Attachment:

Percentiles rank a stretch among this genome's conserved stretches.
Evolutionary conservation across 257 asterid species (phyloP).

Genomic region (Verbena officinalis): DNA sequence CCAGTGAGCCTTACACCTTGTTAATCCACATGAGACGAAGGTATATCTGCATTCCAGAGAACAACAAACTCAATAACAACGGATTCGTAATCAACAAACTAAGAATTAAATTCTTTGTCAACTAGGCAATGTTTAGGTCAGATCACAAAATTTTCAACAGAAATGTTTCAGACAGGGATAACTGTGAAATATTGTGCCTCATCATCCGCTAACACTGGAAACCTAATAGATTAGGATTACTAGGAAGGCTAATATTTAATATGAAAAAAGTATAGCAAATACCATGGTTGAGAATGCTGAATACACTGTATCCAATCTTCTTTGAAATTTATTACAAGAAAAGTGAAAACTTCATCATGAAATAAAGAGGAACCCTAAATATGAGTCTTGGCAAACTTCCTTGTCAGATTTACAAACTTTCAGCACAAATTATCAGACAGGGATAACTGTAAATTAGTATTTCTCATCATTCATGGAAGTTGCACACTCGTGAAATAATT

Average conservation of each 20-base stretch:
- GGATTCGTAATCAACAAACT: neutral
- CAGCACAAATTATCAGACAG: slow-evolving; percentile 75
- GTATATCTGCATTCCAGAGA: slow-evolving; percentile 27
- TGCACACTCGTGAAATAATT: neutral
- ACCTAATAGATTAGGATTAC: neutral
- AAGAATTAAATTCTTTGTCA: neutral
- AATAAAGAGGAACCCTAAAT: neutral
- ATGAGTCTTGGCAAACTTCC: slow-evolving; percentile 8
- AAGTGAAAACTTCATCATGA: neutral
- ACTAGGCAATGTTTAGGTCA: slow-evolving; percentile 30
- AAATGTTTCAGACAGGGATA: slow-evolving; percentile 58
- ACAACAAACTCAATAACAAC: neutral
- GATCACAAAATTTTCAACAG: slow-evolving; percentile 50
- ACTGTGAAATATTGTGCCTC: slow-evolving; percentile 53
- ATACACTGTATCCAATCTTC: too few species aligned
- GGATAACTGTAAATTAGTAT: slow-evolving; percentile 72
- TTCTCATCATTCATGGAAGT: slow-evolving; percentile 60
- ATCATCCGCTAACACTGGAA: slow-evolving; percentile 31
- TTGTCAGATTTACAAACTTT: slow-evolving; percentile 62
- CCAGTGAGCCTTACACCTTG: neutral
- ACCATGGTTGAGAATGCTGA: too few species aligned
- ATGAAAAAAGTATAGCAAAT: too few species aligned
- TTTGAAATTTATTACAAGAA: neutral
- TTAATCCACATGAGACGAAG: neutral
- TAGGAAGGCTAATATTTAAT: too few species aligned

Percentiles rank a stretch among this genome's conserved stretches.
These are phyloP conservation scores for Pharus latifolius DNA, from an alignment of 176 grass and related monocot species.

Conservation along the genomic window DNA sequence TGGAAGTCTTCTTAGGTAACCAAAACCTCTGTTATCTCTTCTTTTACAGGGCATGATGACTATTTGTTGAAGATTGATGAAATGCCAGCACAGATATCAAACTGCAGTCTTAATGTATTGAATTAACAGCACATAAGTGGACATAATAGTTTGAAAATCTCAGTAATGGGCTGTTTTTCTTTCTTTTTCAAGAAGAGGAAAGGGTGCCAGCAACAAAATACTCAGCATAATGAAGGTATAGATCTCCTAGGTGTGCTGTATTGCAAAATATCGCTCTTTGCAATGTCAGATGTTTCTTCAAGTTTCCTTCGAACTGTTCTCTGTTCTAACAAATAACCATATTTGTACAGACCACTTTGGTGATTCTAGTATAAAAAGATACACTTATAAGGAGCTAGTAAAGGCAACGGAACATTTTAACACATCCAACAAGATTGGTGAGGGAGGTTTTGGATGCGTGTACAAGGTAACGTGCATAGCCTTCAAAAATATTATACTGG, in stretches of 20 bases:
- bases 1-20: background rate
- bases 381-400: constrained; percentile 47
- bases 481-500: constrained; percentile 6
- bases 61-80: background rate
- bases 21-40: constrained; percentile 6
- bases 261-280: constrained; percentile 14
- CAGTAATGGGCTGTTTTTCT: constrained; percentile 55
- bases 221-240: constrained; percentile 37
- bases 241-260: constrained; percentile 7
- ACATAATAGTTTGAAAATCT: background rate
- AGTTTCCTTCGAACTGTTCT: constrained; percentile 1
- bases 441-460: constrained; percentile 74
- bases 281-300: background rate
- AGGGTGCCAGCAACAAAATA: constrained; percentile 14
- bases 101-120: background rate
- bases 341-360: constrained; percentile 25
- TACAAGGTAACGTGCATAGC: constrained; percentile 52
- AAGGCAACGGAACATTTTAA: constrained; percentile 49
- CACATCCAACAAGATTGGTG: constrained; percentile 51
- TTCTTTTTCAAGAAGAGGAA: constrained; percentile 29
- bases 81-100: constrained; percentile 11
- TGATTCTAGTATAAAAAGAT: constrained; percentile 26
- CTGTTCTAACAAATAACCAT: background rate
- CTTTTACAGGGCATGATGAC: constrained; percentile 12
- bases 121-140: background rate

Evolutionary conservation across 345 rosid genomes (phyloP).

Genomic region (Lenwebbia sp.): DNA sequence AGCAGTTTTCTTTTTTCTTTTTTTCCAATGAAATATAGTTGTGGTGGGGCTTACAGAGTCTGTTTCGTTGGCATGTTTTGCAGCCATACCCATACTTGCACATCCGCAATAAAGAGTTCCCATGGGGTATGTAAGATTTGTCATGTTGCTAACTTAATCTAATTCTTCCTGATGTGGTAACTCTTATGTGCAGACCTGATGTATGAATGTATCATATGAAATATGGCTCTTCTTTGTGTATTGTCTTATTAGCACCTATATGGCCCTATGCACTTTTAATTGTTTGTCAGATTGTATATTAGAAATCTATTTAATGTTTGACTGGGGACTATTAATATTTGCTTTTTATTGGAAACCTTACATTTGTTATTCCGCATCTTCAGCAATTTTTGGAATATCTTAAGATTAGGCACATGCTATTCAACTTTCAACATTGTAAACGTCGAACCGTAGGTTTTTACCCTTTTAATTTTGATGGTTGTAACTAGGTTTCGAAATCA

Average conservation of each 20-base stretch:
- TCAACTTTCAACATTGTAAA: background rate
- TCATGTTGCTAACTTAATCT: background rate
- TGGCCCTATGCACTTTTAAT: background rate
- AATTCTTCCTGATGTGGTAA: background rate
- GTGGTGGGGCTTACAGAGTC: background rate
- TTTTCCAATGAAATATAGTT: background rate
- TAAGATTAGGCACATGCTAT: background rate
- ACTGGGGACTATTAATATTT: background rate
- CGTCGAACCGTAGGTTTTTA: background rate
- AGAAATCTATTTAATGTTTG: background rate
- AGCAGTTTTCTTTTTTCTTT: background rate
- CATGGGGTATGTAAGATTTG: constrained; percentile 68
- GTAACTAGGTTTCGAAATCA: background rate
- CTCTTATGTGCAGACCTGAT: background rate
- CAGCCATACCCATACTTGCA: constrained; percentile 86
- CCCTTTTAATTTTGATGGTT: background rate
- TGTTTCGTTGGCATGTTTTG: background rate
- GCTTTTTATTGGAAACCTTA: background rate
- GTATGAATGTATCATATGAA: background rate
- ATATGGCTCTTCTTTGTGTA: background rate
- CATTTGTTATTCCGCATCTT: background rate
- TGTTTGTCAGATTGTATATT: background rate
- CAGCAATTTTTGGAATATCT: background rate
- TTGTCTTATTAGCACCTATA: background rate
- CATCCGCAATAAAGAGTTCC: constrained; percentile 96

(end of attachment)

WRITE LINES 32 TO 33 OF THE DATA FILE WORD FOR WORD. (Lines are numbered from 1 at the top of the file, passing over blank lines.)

Conservation along the genomic window DNA sequence TGGAAGTCTTCTTAGGTAACCAAAACCTCTGTTATCTCTTCTTTTACAGGGCATGATGACTATTTGTTGAAGATTGATGAAATGCCAGCACAGATATCAAACTGCAGTCTTAATGTATTGAATTAACAGCACATAAGTGGACATAATAGTTTGAAAATCTCAGTAATGGGCTGTTTTTCTTTCTTTTTCAAGAAGAGGAAAGGGTGCCAGCAACAAAATACTCAGCATAATGAAGGTATAGATCTCCTAGGTGTGCTGTATTGCAAAATATCGCTCTTTGCAATGTCAGATGTTTCTTCAAGTTTCCTTCGAACTGTTCTCTGTTCTAACAAATAACCATATTTGTACAGACCACTTTGGTGATTCTAGTATAAAAAGATACACTTATAAGGAGCTAGTAAAGGCAACGGAACATTTTAACACATCCAACAAGATTGGTGAGGGAGGTTTTGGATGCGTGTACAAGGTAACGTGCATAGCCTTCAAAAATATTATACTGG, in stretches of 20 bases:
- bases 1-20: background rate